Friday, November 25, 2005

China's reawakening returns the status quo

By Saul Eslake, ANZ BankOctober 20, 2005

THE emergence of China (and India) as significant influence in the world economy and in world markets for tradeable goods and services, commodities, labour and financial assets is, arguably, the most significant change in global macro-economics since at least the breakdown of the Bretton Woods currency system in the early 1970s.
China is the second-largest economy in the world, having overtaken France in 1984, Russia in 1985, Germany in 1987 and finally Japan in 1995. If the long-term consensus projections compiled by Consensus Economics in April are vindicated, by 2015 China will have overtaken the US as the world's largest economy.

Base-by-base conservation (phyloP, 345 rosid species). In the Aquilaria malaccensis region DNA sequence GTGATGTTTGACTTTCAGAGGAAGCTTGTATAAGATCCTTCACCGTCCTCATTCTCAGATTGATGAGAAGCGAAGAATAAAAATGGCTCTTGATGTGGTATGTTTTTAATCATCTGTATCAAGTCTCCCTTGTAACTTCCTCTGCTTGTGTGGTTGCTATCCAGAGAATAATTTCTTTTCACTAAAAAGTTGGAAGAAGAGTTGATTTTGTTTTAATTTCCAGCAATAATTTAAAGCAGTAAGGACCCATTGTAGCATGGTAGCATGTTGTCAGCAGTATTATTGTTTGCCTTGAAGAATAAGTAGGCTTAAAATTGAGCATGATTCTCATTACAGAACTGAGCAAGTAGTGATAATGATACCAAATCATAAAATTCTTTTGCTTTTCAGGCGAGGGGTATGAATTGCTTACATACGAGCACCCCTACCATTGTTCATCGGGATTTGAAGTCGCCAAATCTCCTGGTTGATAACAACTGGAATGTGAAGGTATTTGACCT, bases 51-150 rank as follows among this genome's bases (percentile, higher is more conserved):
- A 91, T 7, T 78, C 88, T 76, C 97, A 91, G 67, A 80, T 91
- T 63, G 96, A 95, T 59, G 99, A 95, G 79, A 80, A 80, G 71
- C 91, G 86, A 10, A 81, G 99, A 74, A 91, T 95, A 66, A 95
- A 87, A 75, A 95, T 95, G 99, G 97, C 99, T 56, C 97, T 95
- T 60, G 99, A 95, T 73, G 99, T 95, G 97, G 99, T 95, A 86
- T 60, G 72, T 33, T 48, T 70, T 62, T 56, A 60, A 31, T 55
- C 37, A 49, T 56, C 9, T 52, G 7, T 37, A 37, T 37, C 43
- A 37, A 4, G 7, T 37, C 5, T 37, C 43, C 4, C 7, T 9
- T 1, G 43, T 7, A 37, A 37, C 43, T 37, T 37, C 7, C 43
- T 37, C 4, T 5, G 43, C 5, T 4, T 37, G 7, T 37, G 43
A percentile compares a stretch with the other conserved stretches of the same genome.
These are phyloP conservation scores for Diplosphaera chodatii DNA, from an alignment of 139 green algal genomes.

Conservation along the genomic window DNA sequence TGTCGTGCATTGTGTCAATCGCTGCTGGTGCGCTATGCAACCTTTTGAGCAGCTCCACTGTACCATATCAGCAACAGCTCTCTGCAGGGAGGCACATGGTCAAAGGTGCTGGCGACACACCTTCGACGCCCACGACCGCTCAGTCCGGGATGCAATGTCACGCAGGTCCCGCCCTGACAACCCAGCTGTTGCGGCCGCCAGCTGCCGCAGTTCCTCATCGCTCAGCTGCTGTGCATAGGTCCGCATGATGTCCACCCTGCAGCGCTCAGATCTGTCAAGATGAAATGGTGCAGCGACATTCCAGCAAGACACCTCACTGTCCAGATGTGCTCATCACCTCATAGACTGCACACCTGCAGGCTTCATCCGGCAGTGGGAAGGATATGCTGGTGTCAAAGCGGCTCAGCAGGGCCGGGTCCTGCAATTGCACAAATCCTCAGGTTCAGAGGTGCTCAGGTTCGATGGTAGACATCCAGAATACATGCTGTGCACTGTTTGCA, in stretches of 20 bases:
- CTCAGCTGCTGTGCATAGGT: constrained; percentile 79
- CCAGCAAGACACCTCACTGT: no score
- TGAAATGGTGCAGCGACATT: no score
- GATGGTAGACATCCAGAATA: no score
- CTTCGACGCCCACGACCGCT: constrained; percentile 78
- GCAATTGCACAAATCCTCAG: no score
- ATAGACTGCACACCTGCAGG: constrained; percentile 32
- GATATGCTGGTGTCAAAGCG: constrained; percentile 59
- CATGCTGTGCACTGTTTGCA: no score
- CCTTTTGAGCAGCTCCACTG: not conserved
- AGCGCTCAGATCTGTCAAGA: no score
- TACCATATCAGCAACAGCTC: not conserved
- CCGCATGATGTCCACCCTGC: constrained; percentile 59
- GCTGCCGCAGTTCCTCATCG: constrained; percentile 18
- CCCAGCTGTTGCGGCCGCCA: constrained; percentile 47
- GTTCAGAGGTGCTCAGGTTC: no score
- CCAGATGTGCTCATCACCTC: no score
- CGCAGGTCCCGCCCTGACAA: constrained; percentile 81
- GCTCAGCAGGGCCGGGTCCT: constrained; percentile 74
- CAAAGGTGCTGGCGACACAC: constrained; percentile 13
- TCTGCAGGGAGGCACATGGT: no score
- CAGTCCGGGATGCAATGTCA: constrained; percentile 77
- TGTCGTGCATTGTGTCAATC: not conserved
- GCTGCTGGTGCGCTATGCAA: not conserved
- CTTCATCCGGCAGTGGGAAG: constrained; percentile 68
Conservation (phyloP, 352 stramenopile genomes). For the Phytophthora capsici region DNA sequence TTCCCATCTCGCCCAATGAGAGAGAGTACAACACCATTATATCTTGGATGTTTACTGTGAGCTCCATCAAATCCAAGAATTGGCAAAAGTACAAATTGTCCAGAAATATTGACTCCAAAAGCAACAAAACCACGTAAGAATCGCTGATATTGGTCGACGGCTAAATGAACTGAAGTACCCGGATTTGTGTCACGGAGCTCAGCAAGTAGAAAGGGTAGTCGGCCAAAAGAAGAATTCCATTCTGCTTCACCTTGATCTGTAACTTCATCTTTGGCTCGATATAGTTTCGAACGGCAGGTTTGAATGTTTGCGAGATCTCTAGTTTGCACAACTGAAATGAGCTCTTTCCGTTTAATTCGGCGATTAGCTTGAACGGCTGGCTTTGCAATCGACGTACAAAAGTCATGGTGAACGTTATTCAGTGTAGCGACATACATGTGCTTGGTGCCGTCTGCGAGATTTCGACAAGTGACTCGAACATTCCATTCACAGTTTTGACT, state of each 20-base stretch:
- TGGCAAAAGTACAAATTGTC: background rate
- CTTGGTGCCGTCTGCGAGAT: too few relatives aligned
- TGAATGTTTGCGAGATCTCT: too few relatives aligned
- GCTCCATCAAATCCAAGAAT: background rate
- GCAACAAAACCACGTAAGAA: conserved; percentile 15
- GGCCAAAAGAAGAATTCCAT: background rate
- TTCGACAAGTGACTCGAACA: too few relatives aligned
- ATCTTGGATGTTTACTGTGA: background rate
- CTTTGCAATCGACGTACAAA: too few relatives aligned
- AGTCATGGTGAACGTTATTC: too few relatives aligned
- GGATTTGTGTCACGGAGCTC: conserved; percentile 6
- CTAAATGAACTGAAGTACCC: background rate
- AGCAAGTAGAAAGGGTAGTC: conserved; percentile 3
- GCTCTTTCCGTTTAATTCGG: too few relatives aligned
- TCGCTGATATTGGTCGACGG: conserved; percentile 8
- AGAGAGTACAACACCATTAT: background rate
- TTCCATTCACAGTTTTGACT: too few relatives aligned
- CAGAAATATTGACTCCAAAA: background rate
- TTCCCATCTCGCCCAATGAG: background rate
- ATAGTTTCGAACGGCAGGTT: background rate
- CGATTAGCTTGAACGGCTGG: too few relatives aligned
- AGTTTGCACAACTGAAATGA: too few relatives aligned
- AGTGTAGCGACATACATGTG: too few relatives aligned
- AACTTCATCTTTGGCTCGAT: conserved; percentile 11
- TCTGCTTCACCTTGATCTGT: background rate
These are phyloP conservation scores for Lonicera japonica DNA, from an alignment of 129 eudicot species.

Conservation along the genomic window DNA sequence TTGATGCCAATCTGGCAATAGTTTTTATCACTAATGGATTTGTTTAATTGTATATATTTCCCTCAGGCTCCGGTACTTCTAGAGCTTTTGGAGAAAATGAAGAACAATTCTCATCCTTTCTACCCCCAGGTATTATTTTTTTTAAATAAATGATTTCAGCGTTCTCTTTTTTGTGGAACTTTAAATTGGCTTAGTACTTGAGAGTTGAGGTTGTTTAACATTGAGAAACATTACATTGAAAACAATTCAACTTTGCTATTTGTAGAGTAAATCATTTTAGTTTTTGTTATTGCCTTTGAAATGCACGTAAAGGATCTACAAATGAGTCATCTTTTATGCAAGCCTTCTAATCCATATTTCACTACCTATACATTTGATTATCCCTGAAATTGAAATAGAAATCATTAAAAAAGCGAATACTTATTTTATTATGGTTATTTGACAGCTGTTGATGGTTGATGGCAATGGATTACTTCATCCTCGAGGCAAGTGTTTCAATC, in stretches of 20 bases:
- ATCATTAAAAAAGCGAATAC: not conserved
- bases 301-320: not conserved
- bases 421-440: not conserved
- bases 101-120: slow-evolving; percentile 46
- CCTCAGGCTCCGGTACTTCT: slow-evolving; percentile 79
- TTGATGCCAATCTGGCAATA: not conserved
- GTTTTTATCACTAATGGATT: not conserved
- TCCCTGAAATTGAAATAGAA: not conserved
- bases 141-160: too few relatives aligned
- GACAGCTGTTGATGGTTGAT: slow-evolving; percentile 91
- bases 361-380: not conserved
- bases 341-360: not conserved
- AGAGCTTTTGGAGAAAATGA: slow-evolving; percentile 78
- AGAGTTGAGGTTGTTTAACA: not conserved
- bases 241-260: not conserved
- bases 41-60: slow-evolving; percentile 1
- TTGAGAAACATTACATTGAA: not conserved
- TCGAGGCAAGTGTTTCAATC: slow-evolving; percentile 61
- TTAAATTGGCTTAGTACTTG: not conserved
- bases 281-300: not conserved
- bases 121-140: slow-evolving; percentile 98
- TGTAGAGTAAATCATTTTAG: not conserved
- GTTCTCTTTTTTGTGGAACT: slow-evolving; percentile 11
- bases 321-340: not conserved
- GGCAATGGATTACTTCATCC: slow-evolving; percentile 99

Even though China may rank No. 1 in terms of absolute size, in 10 to 15 years it will still be a relatively poor country. On the latest projections, China's per capita GDP will be barely more than one-fifth that of the US in 15 years and slightly less than a third of Japan's.
The prospect of China becoming the world's largest economy represents not an emergence, as it is usually portrayed, but rather a return to the order that has prevailed throughout most of human history. According to calculations by Angus Maddison, from at least the beginning of the common era until the early 19th century, China or India were the world's largest economies.


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